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Gastroesophageal Reflux Inverness

In a recent article, GE reflux was defined as the presence of two or more episodes of heartburn a week. The symptoms are due the acid contents of the stomach traveling up to the oesophagus as a result of reflux. But symptoms other than heartburn may also occur.

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Gastroesophageal Reflux

Although gastroesophageal reflux is a common condition - affecting approximately 14 percent to 20 percent of adults - many people are not aware of various aspects of this disease.

In a recent article, GE reflux was defined as the presence of two or more episodes of heartburn a week. The symptoms are due the acid contents of the stomach traveling up to the oesophagus as a result of reflux. But symptoms other than heartburn may also occur.

A chronic cough is frequently associated with GE reflux. So is hoarseness and frequent throat clearing. It may also cause an increase in asthma symptoms and erosion of dental enamel.

Chronic inflammation of the oesophagus due to GE reflux can result in scarring of the oesophagus and formation of excessive scar tissue. This can cause narrowing of the oesophagus and difficulty swallowing, or dysphagia.

Studies have also shown an increase incidence of adenocarcinoma of the oesophagus in individuals with GE reflux. As the rate of GE reflux increases, so does the rate of this cancer.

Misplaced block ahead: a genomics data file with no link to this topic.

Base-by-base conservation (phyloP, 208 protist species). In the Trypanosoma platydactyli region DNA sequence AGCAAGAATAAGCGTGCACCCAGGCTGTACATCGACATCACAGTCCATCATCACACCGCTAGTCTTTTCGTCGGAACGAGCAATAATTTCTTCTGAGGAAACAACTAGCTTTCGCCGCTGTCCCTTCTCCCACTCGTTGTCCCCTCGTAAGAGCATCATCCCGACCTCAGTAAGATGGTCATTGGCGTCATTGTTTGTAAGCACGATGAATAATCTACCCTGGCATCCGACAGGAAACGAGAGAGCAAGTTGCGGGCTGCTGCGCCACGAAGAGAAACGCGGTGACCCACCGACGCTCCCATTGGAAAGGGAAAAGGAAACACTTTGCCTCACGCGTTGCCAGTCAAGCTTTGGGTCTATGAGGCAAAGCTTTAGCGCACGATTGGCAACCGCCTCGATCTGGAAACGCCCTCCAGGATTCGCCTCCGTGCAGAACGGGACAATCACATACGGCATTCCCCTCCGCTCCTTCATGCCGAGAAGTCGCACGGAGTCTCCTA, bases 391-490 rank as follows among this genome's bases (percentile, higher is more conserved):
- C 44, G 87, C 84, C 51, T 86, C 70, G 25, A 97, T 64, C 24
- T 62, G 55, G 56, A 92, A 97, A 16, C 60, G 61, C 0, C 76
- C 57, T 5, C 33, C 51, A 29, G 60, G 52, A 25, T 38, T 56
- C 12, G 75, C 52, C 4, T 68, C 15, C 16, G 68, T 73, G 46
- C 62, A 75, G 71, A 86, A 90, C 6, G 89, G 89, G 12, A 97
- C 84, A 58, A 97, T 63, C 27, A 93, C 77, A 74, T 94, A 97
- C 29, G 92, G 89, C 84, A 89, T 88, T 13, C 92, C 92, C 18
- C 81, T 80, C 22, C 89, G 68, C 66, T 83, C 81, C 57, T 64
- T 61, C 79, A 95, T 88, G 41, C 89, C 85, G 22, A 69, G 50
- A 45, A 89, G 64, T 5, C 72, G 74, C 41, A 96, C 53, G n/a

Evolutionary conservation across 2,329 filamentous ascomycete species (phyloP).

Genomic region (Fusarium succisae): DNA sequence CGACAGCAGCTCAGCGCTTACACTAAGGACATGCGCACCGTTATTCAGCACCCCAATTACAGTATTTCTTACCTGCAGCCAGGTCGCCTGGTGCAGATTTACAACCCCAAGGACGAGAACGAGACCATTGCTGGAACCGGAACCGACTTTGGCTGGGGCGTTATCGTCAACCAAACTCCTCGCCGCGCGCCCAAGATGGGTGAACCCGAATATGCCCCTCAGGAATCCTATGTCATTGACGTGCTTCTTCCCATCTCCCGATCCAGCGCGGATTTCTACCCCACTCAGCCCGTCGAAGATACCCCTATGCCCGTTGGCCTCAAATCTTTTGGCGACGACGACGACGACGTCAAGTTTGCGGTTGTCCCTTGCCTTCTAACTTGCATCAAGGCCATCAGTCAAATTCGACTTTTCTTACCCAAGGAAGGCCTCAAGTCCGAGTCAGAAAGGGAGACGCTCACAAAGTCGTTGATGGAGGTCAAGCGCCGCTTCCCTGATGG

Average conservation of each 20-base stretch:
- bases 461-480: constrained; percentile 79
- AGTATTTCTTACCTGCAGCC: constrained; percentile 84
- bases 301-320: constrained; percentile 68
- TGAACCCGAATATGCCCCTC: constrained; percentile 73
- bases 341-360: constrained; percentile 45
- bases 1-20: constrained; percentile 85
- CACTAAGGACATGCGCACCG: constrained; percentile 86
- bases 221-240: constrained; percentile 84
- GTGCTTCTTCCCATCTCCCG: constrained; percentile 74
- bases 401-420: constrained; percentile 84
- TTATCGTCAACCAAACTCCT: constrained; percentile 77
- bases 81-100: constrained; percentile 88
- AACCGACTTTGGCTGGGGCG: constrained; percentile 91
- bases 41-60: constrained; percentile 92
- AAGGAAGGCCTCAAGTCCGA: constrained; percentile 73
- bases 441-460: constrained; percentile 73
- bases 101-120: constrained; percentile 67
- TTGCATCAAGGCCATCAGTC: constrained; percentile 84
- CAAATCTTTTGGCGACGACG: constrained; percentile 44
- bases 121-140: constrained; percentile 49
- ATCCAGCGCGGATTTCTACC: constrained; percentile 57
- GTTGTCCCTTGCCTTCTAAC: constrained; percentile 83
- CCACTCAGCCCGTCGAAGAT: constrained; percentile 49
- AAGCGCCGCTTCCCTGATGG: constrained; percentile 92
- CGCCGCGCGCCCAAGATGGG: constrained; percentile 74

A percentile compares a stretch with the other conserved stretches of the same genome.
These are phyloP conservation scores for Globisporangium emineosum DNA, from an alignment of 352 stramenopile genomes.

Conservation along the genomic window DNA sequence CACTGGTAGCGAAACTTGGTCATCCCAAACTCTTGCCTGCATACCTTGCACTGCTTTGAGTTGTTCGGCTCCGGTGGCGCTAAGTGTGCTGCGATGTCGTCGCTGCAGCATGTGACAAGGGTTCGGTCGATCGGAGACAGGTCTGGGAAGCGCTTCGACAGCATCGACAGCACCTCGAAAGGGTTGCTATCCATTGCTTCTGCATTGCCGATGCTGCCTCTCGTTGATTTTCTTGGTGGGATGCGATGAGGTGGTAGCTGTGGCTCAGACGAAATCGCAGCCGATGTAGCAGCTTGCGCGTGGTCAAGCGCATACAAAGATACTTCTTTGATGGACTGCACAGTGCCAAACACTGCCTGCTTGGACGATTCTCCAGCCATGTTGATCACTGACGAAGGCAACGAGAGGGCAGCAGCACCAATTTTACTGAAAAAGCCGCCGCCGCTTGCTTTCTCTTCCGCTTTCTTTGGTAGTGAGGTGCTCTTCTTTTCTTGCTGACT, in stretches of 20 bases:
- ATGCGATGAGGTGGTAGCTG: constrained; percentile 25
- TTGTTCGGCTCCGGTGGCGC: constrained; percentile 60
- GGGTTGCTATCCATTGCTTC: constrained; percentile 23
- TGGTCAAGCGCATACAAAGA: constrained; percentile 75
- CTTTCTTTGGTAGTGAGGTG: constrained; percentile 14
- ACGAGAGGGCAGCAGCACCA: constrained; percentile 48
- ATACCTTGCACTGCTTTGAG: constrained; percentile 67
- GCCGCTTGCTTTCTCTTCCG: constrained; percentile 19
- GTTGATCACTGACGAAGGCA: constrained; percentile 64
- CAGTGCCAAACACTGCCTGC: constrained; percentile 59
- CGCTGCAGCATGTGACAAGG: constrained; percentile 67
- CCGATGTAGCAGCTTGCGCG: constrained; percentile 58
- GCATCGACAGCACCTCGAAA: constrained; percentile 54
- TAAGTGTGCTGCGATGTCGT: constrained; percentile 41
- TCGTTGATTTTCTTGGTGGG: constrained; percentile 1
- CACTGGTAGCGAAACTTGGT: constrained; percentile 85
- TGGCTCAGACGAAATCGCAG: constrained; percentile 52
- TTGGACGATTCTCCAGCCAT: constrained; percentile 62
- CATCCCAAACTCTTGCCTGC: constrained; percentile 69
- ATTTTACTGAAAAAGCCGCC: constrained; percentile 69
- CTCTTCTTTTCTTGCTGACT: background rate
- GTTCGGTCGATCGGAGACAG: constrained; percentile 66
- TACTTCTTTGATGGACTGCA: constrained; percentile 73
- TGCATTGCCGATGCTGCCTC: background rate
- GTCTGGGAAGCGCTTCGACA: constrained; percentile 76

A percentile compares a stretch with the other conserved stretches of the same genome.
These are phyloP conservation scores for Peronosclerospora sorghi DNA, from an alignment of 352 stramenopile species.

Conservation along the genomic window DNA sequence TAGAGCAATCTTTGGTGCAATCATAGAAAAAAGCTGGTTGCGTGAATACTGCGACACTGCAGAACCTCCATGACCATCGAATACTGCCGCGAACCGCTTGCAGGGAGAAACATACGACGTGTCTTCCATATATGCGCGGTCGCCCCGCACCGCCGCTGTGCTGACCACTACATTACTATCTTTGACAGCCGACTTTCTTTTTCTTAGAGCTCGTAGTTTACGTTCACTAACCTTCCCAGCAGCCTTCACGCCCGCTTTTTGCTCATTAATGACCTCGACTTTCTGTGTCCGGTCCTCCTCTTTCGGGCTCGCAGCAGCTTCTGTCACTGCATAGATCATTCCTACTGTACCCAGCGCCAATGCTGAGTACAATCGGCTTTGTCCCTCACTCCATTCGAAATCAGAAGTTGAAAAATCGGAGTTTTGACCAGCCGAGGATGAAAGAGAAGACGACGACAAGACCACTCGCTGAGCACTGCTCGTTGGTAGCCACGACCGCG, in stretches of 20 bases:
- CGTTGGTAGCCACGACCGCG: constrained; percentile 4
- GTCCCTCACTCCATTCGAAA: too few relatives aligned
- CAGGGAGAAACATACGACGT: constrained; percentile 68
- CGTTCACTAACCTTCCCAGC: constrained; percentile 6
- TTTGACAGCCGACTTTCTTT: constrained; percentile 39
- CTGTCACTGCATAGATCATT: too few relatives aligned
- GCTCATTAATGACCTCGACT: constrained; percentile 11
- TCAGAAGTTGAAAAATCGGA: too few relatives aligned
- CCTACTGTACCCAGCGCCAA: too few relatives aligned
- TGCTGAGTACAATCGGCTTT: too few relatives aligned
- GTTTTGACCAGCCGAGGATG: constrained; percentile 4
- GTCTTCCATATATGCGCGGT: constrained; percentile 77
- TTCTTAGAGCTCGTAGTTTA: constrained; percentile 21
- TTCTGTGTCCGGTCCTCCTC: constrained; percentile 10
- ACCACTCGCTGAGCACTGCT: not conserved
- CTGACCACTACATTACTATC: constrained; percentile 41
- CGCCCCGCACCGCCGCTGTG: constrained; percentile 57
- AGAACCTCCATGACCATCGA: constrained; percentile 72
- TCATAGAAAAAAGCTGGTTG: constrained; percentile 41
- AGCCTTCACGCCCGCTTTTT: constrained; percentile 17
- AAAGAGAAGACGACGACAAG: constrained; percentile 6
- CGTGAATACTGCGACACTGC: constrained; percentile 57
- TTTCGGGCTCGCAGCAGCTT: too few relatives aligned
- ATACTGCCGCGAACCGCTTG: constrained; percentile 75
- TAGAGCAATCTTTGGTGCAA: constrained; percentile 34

Certain foods, such as citrus foods, tomatoes, spicy foods and even caffeinated beverages can exacerbate the symptoms. It has also been reported that reflux can be initiated by fried and fatty foods, chocolate and mints.

So if you have GE reflux it makes sense to avoid these foods.

Treatment has changed significantly since Alka-Seltzer was one of the mainstays of treating heartburn.

First came medications that decreased the production of type 2 histamine, thus reducing the amount of acid that is produced in the stomach. Medications that reduce type 2 histamine are Tagamet, Pepcid, Axil and Zantac.

Then came proton-pump inhibitors. The proton-pump is needed in order for acid to be produced in the stomach. When it is prevented from functioning, very little acid is secreted by the stomach.

Medications that are proton-pump inhibitors include Prilosec and Nexium. These drugs are generally considered to be the most effective medications in the treatment of GE reflux.

Fortunately, the majority of cases of GE reflux are mild and can be effectively treated usually by medications and diet control. However, serious cases may require more medical intervention.

Massachusetts-based Dr. Murray Feingold is the physician in chief of the National Birth Defects Centre, medical editor of WBZ-TV and WBZ radio, and president of the Genesis Fund. The Genesis Fund is a nonprofit organisation that funds the care of children born with birth defects, mental retardation and genetic diseases.

author: Dr. Murray Feingold